Prospects Dim for Telecom Shakeup in Canada
Jan 27, 2014
Last week was supposed to be a watershed moment for the future of telecommunications in Canada.
Currently Bell, Rogers and Telus—often referred to as the ‘Big Three’ or ‘RoBellus’—dominate the Canadian cell phone industry with a combined 94 percent market share.
But with the federal government having professed a desire to see a ‘fourth’ carrier option in every regional market, hope was running high that the imminent auction of the 700 Megahertz radio frequency spectrum would lay the foundations for the emergence of viable, competitive alternatives to the existing RoBellus triopoly.
The Big Three have been limited to each purchasing one of the four available spectrum blocks, leaving one block open reserved for other bidders.
Those hopes were dealt a serious blow when the parent company of Wind Mobile—the most successful of the new carriers created in 2008, when a large chunk of spectrum was set aside for new startups—announced its withdrawal from the current spectrum auction.
Though small regional networks from Quebec, the Maritimes, Saskatchewan and Manitoba remain among the bidders in the current auction, with Wind’s withdrawal it remains unclear whether there will be any serious bids for the fourth block of spectrum in Ontario, Alberta, and British Columbia.
The 700Mhz spectrum, previously used for analog television, is considered the most valuable wireless frequency because of its superior ability to penetrate thick walls and underground, and to also carry over long distances with less distortion.
It is thus considered essential to any new telecom challengers looking to expand their regional cellular coverage, and equally essential to building the next generation LTE (‘long-term-evolution’) networks capable of supporting the massive data transmission required for activities like HD video streaming.
Without access to this crucial spectrum, Wind Mobile will be unable to expand its regional coverage or build a reliable LTE network.
Having announced in the latest Throne Speech their desire to encourage greater competition, or at least a fourth carrier in all regional markets, one of the central planks of the Conservative government’s ‘consumer-friendly’ platform leading into the next federal election now lies ashamble, due mostly to the Harper’s own indecisive fumbling of telecom policy and law.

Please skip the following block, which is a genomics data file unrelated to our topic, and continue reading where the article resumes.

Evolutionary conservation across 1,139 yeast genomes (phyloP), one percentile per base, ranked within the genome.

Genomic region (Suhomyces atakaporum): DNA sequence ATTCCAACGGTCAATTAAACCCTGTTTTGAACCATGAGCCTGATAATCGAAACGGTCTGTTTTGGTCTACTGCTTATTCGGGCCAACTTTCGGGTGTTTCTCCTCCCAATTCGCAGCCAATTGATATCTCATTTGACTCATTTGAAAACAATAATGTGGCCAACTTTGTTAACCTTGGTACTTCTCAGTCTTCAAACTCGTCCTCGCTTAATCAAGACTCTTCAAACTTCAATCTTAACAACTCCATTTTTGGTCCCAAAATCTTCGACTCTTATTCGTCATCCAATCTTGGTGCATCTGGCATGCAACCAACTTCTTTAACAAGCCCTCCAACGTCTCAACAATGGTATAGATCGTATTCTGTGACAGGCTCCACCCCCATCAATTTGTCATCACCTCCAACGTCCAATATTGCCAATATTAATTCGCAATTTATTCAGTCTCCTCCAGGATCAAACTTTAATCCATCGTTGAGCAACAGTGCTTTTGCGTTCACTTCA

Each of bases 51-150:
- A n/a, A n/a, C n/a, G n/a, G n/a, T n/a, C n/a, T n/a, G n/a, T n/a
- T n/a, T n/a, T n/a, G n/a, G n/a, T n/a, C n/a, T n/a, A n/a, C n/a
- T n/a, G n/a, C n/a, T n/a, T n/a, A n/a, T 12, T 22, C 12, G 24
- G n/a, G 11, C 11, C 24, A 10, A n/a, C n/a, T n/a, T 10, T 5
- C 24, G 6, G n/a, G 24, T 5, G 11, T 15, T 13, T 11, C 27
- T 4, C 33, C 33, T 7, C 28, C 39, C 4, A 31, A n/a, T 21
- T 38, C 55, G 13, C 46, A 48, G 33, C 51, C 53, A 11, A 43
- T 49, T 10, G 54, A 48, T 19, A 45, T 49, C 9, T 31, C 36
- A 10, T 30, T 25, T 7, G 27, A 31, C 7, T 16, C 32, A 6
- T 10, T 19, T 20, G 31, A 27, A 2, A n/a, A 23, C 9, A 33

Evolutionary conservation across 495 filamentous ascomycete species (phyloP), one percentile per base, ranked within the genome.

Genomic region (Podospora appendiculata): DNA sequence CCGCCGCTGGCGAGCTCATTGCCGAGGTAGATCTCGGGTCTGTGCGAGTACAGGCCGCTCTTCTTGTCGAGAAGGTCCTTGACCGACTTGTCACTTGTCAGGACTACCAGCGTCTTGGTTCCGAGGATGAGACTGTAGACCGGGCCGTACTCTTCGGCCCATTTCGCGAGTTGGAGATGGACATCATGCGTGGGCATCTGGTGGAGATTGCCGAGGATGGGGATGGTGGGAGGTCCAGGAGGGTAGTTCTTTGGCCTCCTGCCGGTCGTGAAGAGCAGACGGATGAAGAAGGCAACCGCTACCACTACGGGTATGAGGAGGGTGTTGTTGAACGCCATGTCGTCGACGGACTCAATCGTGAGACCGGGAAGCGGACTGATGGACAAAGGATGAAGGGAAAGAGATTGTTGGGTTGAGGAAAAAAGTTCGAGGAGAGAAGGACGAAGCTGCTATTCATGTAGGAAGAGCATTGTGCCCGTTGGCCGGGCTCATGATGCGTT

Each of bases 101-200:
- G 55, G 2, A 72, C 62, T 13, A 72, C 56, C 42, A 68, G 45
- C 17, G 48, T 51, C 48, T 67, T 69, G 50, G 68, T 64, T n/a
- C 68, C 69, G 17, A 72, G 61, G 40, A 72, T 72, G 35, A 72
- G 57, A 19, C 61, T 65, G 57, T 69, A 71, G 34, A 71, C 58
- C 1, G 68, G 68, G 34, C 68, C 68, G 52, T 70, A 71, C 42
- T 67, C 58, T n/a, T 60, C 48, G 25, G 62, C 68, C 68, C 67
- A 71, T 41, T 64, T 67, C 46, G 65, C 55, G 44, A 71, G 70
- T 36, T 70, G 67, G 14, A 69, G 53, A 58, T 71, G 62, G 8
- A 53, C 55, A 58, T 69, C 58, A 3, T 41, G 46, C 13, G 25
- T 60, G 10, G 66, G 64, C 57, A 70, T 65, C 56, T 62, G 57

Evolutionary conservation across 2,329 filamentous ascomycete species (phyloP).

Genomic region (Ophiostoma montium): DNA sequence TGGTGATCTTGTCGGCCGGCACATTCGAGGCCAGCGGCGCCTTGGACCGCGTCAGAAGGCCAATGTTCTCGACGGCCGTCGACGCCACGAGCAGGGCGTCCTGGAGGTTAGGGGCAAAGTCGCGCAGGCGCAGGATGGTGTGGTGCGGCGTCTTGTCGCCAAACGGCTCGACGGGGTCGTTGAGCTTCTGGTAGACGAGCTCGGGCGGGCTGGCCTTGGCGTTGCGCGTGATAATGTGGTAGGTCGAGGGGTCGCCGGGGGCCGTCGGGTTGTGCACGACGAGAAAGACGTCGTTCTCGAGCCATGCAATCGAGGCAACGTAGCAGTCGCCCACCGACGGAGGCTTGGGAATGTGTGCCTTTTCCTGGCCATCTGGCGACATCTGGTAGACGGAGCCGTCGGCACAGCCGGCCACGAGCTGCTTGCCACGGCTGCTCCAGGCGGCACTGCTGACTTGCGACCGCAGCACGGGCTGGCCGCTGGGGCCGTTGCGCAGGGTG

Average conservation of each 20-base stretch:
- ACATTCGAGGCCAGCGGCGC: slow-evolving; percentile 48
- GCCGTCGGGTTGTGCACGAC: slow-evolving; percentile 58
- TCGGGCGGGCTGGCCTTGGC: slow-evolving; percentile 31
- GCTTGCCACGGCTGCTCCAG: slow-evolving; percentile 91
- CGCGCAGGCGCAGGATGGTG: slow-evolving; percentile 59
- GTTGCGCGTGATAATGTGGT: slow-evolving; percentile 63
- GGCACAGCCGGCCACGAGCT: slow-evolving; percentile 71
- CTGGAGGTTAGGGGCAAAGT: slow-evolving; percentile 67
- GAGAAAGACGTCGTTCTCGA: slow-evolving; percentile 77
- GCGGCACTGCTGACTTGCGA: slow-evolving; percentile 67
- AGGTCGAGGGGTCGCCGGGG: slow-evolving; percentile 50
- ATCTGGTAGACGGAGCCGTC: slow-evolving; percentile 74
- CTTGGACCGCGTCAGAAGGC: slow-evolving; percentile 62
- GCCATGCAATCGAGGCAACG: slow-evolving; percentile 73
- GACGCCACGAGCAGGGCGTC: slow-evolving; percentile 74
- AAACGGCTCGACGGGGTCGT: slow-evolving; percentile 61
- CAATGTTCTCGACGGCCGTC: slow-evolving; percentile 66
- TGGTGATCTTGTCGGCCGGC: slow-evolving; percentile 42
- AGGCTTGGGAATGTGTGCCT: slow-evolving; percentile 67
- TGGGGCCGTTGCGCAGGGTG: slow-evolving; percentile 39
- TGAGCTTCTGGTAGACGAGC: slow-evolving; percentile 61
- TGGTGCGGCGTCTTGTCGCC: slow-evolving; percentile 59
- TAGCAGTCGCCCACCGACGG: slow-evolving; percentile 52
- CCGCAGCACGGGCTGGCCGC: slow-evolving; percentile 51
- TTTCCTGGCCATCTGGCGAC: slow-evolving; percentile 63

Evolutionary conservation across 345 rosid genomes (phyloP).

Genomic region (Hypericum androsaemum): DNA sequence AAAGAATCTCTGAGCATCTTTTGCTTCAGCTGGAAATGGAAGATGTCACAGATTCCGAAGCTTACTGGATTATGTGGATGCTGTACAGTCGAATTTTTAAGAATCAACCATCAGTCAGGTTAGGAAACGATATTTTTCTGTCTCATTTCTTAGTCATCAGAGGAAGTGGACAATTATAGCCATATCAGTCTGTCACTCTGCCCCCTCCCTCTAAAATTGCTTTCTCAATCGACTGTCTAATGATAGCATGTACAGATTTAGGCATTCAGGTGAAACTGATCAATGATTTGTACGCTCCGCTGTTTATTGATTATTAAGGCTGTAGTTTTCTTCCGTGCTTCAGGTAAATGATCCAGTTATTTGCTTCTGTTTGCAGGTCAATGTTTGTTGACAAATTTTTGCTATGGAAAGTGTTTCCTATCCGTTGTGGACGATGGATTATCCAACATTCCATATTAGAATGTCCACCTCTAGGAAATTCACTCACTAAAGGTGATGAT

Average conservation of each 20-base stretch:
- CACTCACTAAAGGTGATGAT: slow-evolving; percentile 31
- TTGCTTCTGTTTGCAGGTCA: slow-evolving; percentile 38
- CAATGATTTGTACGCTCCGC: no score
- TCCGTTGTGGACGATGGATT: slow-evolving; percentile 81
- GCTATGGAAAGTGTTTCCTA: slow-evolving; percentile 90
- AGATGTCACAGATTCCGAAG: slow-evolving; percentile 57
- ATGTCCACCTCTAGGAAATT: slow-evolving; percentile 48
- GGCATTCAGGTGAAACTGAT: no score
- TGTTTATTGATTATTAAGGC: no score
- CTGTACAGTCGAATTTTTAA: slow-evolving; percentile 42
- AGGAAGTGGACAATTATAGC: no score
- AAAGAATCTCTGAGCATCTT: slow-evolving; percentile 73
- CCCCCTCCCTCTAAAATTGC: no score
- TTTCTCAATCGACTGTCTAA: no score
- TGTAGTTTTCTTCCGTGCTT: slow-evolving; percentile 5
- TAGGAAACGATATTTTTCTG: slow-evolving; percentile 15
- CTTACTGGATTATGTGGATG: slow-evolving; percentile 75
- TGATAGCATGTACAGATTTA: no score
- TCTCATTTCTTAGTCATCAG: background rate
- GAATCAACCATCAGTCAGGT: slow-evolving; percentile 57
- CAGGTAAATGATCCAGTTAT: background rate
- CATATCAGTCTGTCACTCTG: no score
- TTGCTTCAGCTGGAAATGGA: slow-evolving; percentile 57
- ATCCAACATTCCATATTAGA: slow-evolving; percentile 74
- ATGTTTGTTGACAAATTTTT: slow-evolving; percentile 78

From its founding Wind Mobile has always relied on foreign investors as its chief financiers, but the Conservative government has been ambivalent and conflicted in its position on foreign ownership of Canadian telecom operators.
After a multi-year drama involving the CRTC (the Canadian Radio-television and Telecommunications Commission) in deliberations over whether foreign ownership of telecom businesses was legal in Canada, the federal government intervened at the last moment to approve Egyptian billionaire Naguib Sawiris’ effective ownership of Wind (as its largest shareholder).
But the government has since rejected an attempt by Sawiris’ company to buy Manitoba Telecom Services’ Allstream division, citing unspecified national security concerns.
Harper has also refused to allow Wind’s current principle investor and largest shareholder, VimpelCom—headquartered in Amsterdam but primarily Russian-based and -owned—to purchase Wind outright, reportedly because of similar ‘national security’ fears.
This ambivalence toward foreign investors was cited by VimpelCom as the reason for its surprise last-minute decision to withhold the funding for Wind’s bidding in the current spectrum auction.
However, VimpelCom claims to still be interested in operating a national mobile network in Canada under less ambiguous conditions.
Meanwhile, the Harper government has aggressively courted Verizon, which operates the largest cellphone network in America, dwarfing the combined assets of Bell, Rogers, and Telus several times over.
Speculation about Verizon’s potential entry to the Canadian wireless market incited a massive publicity campaign by the Big Three, but Verizon has so far downplayed the possibility of expanding northward.
Nonetheless, the US telecom giant continues to lobby and privately negotiate with federal government officials.
Canadians’, and the Harper government’s, hopes for a fourth major carrier in Canada have now turned in desperation to Videotron.
The company is a subsidiary of the Quebecor Media empire that currently operates exclusively in Quebec, but is known to have also purchased some spectrum in southern Ontario in the 2008 auction, and is among the remaining bidders for the 700Mhz spectrum.
Only Videotron and the federal government know whether the company put down the deposit necessary to compete for spectrum in Ontario and other provinces, in addition to Quebec.
If so, the withdrawal of Wind has now given Videotron a golden opportunity to snatch up prime spectrum for cheap.
Videotron, which is also thought to be in negotiations to purchase Mobilicity, another 2008 startup, could plausibly deploy this spectrum to expand outside Quebec, presumably beginning with Ontario.
Equally if not more likely, however, is that they will purchase the spectrum now to gain leverage in future negotiations with the Big Three, or to sell or license the spectrum to other rivals – potentially including Wind.
It is possible that Canadians may still get the greater competition we’re clamouring for, but the prospects of this at the present moment seem slim.